It is important to mention that the liberal global business field has favored many citizens of the world to pursue investment outside their countries. This is one of the grounds it can be argued the Saudi nationals are able to consider investing outside Saudi Arabia; also the fact that The Kingdom of Saudi Arabia has liberalized its economy, allowing entry of foreign direct investors into the economy, other countries from where Saudi’s foreign investors come from are able to consider Saudi nationals to invest in their economy (Dicken 129).

For along time the countries of the GCC bloc have depended so much on oil as the main source of revenues for government. The countries have embarked on a plan to diversify their economies. Saudi Arabia being one of the nations of the GCC with interest in the diversification of its economy, it has encouraged the citizens to pursue other alternative investments which include both domestic and foreign; the government has instituted major economic reforms to facilitate this process.

Foreign exchange reserves are beneficial to countries in terms of international business transactions; foreign investments are some of the sources of foreign exchange. For Saudi Arabia to get foreign exchange, it is also necessary to consider encouraging the citizens to invest outside the country so that they can bring foreign currency in the form of profit repatriation.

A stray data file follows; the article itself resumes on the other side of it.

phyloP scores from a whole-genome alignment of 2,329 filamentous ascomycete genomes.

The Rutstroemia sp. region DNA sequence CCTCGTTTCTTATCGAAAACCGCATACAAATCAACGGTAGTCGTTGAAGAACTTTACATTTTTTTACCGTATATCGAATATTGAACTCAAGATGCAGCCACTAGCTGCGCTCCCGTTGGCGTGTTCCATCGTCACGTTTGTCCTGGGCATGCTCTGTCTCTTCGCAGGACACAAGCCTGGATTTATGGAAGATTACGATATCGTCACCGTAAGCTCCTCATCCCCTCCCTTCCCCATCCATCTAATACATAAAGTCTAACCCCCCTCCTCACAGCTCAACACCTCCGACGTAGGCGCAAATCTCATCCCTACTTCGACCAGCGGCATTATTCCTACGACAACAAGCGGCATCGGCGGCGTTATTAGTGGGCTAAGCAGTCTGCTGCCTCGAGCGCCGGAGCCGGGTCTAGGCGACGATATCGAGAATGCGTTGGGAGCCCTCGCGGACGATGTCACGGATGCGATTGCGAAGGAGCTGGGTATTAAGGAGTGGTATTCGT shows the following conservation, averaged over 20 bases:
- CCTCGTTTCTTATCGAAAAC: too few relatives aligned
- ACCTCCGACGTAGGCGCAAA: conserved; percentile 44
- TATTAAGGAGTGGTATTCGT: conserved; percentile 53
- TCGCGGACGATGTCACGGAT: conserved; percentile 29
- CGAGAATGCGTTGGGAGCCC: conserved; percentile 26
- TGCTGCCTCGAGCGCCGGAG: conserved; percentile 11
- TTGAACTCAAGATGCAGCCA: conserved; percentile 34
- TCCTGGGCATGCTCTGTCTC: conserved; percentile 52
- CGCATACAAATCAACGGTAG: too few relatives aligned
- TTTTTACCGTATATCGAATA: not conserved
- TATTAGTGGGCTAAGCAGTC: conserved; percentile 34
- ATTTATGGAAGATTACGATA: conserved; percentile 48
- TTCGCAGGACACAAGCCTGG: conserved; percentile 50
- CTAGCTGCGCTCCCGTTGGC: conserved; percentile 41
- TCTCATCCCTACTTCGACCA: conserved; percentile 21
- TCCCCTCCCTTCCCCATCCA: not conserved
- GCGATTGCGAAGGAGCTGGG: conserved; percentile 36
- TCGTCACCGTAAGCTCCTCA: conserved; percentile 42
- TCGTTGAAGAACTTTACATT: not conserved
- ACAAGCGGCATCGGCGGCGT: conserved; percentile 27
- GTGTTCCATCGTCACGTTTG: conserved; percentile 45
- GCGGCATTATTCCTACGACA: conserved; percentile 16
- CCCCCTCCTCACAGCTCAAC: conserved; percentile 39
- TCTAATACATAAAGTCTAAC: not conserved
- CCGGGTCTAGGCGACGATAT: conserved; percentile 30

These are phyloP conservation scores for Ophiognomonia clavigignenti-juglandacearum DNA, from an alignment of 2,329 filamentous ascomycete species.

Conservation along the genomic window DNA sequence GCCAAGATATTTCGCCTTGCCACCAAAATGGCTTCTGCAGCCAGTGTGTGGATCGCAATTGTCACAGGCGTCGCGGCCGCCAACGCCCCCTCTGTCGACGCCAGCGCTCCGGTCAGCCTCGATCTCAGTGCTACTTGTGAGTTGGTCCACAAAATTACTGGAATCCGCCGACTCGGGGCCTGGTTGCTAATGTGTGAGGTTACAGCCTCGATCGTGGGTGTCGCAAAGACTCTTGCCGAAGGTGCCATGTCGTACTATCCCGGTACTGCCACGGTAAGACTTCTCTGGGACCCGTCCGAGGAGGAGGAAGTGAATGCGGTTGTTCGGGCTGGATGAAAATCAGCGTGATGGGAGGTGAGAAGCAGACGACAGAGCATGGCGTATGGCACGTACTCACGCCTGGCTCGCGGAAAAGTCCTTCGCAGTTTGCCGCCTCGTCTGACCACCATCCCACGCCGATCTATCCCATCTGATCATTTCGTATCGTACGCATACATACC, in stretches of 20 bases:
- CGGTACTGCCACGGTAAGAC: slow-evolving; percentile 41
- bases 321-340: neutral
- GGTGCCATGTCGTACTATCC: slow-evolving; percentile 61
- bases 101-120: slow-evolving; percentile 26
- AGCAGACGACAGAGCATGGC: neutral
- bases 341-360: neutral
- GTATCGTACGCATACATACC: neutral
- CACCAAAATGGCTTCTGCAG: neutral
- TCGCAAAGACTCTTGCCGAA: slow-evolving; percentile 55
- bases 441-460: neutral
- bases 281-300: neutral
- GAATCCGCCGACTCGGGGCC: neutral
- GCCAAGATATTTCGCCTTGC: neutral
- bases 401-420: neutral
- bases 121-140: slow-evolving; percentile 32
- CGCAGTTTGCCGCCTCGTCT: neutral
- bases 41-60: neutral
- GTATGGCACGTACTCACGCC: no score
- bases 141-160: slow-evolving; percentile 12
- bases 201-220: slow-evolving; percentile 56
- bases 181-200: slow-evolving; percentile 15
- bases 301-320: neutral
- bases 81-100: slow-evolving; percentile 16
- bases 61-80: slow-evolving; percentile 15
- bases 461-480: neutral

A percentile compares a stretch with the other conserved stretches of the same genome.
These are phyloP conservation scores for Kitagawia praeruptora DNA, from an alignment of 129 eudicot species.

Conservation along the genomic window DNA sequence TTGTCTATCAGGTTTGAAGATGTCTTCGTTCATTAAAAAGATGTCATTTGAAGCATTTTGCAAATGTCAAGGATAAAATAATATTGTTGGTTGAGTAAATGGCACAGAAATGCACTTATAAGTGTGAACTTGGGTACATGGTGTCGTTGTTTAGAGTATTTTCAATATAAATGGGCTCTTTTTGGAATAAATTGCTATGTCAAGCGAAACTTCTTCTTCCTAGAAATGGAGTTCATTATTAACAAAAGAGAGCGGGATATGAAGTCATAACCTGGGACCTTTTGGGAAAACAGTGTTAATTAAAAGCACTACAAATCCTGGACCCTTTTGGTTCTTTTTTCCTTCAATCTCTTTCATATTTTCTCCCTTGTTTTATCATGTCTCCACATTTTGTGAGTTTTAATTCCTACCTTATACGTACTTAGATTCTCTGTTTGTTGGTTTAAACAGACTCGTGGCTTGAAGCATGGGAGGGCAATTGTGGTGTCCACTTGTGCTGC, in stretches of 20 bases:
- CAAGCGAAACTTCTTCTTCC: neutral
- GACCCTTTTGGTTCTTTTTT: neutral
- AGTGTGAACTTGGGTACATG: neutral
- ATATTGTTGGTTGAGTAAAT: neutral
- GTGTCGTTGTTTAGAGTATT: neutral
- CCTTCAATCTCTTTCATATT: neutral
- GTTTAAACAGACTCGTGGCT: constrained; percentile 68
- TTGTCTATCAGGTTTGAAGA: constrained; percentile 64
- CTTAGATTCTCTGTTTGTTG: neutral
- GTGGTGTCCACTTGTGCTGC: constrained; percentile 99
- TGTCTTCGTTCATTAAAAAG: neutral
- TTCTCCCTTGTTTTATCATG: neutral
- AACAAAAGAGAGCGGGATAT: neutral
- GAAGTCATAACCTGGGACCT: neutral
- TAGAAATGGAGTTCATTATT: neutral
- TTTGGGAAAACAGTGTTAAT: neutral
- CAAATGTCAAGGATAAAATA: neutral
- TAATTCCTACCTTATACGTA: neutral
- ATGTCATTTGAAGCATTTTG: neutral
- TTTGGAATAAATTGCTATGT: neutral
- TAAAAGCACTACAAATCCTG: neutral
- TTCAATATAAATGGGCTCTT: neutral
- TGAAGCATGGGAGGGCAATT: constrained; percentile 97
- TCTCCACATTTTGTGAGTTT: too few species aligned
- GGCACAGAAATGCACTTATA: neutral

Saudi Arabians have a lot of money accruing from mining, processing and export of oil and oil products. With the large amount of finance, Saudi citizens are able to provide capital to other nations undertaking projects for which start up capital is the main challenge. In providing capital to these countries, the Saudis are able to own some of the shares in the projects. Many countries in the world are involved in building trade relations; Saudi Arabians are also interested, like any other international investors, in building foreign trade relations. Saudi Arabia has particularly built trade relations the countries like the United States of America and fellow countries in the Middle East.

There had been laws and policies that required Saudi national to be part owners of foreign owned companies. Some of these companies operate on global scale and are headquartered outside the Kingdom of Saudi Arabia. By virtue of being co-owners of the foreign international companies and business corporations, the Saudi nationals are foreign investors. This is because when the companies repatriate their profits back to their countries, the Saudi nationals must also get their share which remains in the Kingdom.

One of the most important encouragement a government can offer for its citizens to invest outside their economies is through development of a strong private sector and be able to protect the citizens foreign investments. Saudi Arabia has tried to liberalize and develop the private sector and also ensured that Saudi national’s foreign investments are protected; these protections have been realized through membership to global business organizations exemplified by the World Trade Organization.